Booster Box – Just like other trading cards, Pokémon booster packs can be purchased in a sealed container with a total of 36 packs, which is referred to as a “booster box.” Individually, they are referred to as “booster packs.” Each pack and box will indicate on the front which set of Pokémon cards will be found within the packs. Typically, booster boxes are the most expensive form of Pokémon product that is released to retailers. All other Pokémon products do not come with as many booster packs within their packaging. Retail price for booster packs is $3.99 and $144 for booster boxes.
Blister Pack – A sealed package of 2-3 booster packs that come with a visible holographic promotional card and either a wearable pin, or a coin that is used in the actual card game. Retail price for blister packs is anywhere from $9.99-$13.99.
Tin/Lunch Box – An aluminum box that depicts Pokémon artwork on the outside, a promotional card through a see-through portion of the tin, and 4-6 booster packs within it. Retail price for tins is anywhere from $18.99-$24.99.
Are you Elite?
Elite Trainer Box – Also known as “ETBs” for short, elite trainer boxes contain many of the same items as tins and more, such as dice, coins, sleeves, and energy cards. Elite trainer boxes are a pricey Pokémon product. It is widely believed that because of the price, the company increases the chance of acquiring rarer cards through the booster packs. There is no official data that corroborates this. It is clear, though, that Pokémon created these boxes to be attractive and collectible. They feature unique box-art and promotional cards. The retail price for an elite trainer box is $49.99.
You’re Almost There!
Sealed Product – One aspect of collecting Pokémon is the collection of many of the products listed above in a sealed format. These unopened packages not only appreciate in value over time. Sometimes they even have amazing artwork that is not worth tearing apart. One way collectors save their sealed products is to place them within acrylic boxes. These allow them to be both visible and protected. Maintaining the original factory seal on many vintage Pokémon products is very important to its overall value.
Full Art Cards – Most Pokémon cards appear as either a holographic rare, or a “non-holo” of any of the three rarities. Modern Pokémon cards have also added the nuance of making the main card image fill up the entire card. This earns it the name “full art.” The flavor text is simply laid over the artwork.
Rainbow Rare and Golden Rare – In addition to full art cards, some modern cards have even rarer variants with a rainbow holographic foil, or, a full gold holographic foil.
Amazing Rare – Some modern Pokémon cards have a holographic foil that does not cover the entire card like a full art card, but does go beyond the traditional borders of the main card image.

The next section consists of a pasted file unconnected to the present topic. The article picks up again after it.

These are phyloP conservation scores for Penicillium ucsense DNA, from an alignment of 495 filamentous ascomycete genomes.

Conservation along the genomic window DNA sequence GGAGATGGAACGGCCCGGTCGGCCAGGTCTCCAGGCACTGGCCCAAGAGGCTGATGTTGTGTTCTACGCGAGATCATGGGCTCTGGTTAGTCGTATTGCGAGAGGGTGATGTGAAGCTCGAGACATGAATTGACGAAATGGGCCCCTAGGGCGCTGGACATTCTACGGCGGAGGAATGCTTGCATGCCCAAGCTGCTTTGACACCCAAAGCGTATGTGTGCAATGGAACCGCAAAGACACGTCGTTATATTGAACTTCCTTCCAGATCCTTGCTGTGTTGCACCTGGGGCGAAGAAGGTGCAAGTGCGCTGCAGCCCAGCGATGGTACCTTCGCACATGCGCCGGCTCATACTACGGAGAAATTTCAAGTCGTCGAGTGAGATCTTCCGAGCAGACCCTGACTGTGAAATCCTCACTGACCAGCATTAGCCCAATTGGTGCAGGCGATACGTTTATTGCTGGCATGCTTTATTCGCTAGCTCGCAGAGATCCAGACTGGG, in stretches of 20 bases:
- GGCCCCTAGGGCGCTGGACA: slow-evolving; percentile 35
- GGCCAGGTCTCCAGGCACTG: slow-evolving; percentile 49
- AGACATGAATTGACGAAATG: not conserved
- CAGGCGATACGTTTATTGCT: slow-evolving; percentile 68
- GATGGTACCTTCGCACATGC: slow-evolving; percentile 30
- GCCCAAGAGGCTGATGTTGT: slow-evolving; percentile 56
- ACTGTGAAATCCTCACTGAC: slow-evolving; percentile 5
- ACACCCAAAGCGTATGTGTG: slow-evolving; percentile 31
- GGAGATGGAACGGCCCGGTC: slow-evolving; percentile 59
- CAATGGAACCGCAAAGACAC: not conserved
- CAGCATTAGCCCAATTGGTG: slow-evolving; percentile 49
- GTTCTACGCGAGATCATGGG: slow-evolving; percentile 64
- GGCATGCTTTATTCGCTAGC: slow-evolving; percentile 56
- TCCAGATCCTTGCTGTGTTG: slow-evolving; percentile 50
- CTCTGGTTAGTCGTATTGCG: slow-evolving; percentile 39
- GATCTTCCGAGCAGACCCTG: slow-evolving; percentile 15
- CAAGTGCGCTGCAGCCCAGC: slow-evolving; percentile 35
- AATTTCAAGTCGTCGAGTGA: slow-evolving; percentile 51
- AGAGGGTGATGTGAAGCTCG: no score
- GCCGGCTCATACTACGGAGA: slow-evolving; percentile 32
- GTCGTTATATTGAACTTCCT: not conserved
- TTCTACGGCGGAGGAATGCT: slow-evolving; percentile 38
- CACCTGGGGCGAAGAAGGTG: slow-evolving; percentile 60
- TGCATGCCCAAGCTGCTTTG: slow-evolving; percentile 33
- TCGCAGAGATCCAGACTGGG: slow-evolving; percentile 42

Secret Rare – Modern sets have a total card count and really rare secret cards that surpass the official set count. These cards are indicated with a set count number that surpasses the official set count. Such as “163/145,” for example. Each number beyond the official set count indicates the number of secret rares in the set.
What Am I Looking At?
Now that you are more accustomed to Pokémon lingo, let’s take a look at a card to identify its different parts. The main card image obviously depicts the Pokémon of that playable card. If it is a 1st Edition card, older Pokémon cards will depict the stamp on the left-hand side of the main image. Modern Pokémon cards place the stamp at the bottom of the card. To the right of the main image is the unique set symbol. This indicates which set the card derives from.
To the bottom right corner, we see the set count and rarity symbol. The set count and rarity symbol will always appear on the bottom of the card. These vary with each set as to whether it is on the bottom-left, bottom-center, or bottom-right. The remainder of the flavor text is important to the actual trading card game. It depicts what playable moves that card allows.
Starting Pokémon collecting may seem like a daunting task in 2021. However, it is never too late to love and appreciate this 25-year-old hobby. In addition to all of the terminology and product types, retail stores are experiencing shortages due to the increased demand. 2021 marks Pokémon’s 25th anniversary. This year is full of special promotional events with a myriad of celebrities. The revelry will only increase Pokémon’s popularity throughout the year. With stiff competition for products at retail stores, most consumers are forced to go online to buy Pokémon cards. Hopefully this article provides enough background knowledge before you go hunting. Whether at brick and mortar stores, or online. But don’t forget to stay positive, let children buy products first, and then go catch ’em all!